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Fetal hydantoin syndrome in Infant/Neonate
Other Resources UpToDate PubMed

Fetal hydantoin syndrome in Infant/Neonate

Contributors: Chris G. Adigun MD, David Dasher MD, Jeffrey D. Bernhard MD, Craig N. Burkhart MD, Dean Morrell MD, Lowell A. Goldsmith MD, MPH
Other Resources UpToDate PubMed

Synopsis

Fetal hydantoin syndrome (FHS), also known as congenital hydantoin syndrome, comprises a spectrum of structural, developmental, neurological, and behavioral abnormalities that may occur from prenatal exposure to phenytoin. Malformations include digit and nail hypoplasia, characteristic abnormal facies, rib anomalies, low hairlines, growth retardation, and abnormal palmar creases. Genital developmental aberrations and neonatal acne have also been reported. Nail findings may be the only presenting symptom, and it has been suggested that this is a mild form of FHS.

The typical facial anomalies of FHS can be subtle and overlap considerably with the clinical presentation of neonates exposed to other antiepileptic drugs (AEDs) in utero.

There have been individual case reports of patients with FHS and the following findings: hyperpigmentation of fingernails, gum hypertrophy, digitalization of the thumbs, cleft hand, hypoplasia of distal phalanges and nails, epicanthal folds, pseudohypertelorism, epidermoid cyst, truncus arteriosus, and geographic tongue.

The spectrum of severity of FHS is broad. Studies have attempted to better define the risk of developing FHS based on exposure dosages and durations, but results have been inconclusive. A 2008 study has implied that genetic factors increase susceptibility, with deficiencies in the enzyme epoxide hydrolase and mutations in methylenetetrahydrofolate genes conferring increased risk of congenital malformations induced by phenytoin and other AEDs.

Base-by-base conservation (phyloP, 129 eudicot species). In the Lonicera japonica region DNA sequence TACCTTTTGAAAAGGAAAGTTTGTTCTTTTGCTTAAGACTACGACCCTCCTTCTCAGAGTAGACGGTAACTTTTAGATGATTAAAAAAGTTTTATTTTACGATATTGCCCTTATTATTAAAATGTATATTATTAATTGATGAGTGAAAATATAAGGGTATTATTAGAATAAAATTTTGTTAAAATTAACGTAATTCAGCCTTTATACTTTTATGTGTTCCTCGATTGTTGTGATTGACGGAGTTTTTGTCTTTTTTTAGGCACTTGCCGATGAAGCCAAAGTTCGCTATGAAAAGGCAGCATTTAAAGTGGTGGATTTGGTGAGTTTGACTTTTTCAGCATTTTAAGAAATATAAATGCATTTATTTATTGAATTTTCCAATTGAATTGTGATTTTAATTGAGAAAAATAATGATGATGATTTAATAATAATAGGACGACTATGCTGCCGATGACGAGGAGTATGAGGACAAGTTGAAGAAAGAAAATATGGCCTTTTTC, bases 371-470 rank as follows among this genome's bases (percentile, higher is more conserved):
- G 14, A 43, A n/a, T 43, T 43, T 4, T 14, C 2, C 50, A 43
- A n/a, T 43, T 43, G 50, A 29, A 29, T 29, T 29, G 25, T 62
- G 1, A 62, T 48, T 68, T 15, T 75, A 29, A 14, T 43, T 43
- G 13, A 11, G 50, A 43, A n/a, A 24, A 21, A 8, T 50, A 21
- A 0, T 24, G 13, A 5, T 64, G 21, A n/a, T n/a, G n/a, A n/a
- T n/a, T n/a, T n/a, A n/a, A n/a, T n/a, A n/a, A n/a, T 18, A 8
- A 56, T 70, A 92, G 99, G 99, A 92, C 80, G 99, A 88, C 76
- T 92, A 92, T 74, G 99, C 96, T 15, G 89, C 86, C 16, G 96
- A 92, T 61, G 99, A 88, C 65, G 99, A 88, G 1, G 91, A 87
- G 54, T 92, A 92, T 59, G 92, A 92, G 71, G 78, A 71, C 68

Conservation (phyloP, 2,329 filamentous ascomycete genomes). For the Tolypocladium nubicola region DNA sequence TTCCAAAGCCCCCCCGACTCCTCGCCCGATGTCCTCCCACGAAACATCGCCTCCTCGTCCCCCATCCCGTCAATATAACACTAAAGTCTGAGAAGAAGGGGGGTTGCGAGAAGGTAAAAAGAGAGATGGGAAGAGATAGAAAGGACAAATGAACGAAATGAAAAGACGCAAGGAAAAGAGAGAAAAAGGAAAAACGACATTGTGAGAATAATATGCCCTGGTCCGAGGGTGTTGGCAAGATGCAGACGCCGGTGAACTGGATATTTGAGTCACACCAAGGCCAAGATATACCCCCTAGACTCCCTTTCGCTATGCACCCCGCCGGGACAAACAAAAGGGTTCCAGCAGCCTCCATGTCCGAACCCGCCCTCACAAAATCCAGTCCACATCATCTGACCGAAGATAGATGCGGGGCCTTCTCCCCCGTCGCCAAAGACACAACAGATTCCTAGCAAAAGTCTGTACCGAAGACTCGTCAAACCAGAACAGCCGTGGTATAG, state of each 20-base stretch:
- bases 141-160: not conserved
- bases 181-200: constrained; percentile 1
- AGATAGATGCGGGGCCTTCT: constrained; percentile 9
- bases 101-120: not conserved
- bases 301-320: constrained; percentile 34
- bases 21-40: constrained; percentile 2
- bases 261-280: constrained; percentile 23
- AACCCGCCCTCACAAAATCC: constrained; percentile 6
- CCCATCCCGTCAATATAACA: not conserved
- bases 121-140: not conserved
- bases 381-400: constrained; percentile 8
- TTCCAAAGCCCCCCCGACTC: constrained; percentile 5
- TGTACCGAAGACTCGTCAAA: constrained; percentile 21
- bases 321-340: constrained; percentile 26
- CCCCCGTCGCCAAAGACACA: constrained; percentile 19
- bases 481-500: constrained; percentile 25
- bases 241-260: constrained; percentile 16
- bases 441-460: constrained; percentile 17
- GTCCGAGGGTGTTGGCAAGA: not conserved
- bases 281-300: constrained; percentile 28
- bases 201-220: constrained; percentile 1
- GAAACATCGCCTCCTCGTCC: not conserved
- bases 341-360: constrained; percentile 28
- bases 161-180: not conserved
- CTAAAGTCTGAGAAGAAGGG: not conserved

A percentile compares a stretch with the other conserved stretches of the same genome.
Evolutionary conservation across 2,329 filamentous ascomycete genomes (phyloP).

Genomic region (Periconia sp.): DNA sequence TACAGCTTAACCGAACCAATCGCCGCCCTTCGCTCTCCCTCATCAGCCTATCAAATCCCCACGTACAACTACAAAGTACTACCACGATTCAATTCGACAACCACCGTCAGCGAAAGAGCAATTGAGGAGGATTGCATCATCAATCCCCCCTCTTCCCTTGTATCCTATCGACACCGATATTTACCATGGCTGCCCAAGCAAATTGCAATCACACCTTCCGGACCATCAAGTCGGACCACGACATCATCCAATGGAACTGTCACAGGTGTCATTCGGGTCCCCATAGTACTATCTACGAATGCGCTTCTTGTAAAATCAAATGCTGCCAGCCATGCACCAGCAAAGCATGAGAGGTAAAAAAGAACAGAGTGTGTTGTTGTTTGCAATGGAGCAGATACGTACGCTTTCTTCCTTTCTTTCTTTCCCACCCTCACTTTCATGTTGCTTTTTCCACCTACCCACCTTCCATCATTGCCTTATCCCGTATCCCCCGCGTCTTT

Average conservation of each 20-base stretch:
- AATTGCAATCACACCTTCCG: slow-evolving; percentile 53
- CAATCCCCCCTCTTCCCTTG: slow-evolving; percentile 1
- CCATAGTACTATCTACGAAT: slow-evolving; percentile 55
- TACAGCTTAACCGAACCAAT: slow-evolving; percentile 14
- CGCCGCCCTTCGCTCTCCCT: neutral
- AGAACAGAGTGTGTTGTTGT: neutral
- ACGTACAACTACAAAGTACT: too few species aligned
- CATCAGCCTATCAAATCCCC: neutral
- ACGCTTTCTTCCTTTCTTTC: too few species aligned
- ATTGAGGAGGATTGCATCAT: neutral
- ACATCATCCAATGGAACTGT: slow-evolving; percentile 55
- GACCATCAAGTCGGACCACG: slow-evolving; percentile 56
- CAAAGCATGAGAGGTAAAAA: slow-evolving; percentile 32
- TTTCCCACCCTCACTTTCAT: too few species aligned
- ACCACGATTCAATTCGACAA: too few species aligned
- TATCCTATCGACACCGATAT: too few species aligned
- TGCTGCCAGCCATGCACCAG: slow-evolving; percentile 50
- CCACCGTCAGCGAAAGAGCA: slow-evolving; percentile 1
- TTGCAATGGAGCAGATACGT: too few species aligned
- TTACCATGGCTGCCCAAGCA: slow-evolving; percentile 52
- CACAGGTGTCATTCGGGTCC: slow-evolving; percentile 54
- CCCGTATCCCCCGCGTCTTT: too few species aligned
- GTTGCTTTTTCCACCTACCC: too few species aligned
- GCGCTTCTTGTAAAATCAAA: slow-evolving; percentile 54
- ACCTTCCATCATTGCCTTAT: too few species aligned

Codes

ICD10CM:
Q86.1 – Fetal hydantoin syndrome

SNOMEDCT:
70065001 – Fetal hydantoin syndrome

Look For

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Diagnostic Pearls

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Differential Diagnosis & Pitfalls

  • Fetal valproate syndrome
  • Fetal abnormalities due to exposure to other AEDs
  • Fetal alcohol syndrome
  • Exposure to other teratogenic medications or toxins
Syndromes associated with congenital nail findings that may occur in the absence of other cutaneous findings:

Best Tests

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Management Pearls

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Therapy

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Drug Reaction Data

Below is a list of drugs with literature evidence indicating an adverse association with this diagnosis. The list is continually updated through ongoing research and new medication approvals. Click on Citations to sort by number of citations or click on Medication to sort the medications alphabetically.

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References

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Last Updated:02/06/2022
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Fetal hydantoin syndrome in Infant/Neonate
A medical illustration showing key findings of Fetal hydantoin syndrome : Gingival hypertrophy, Hirsute, Hypertelorism, Hypoplastic phalanges, Micronychia, Present at birth
Clinical image of Fetal hydantoin syndrome - imageId=2374748. Click to open in gallery.
Copyright © 2022 VisualDx®. All rights reserved.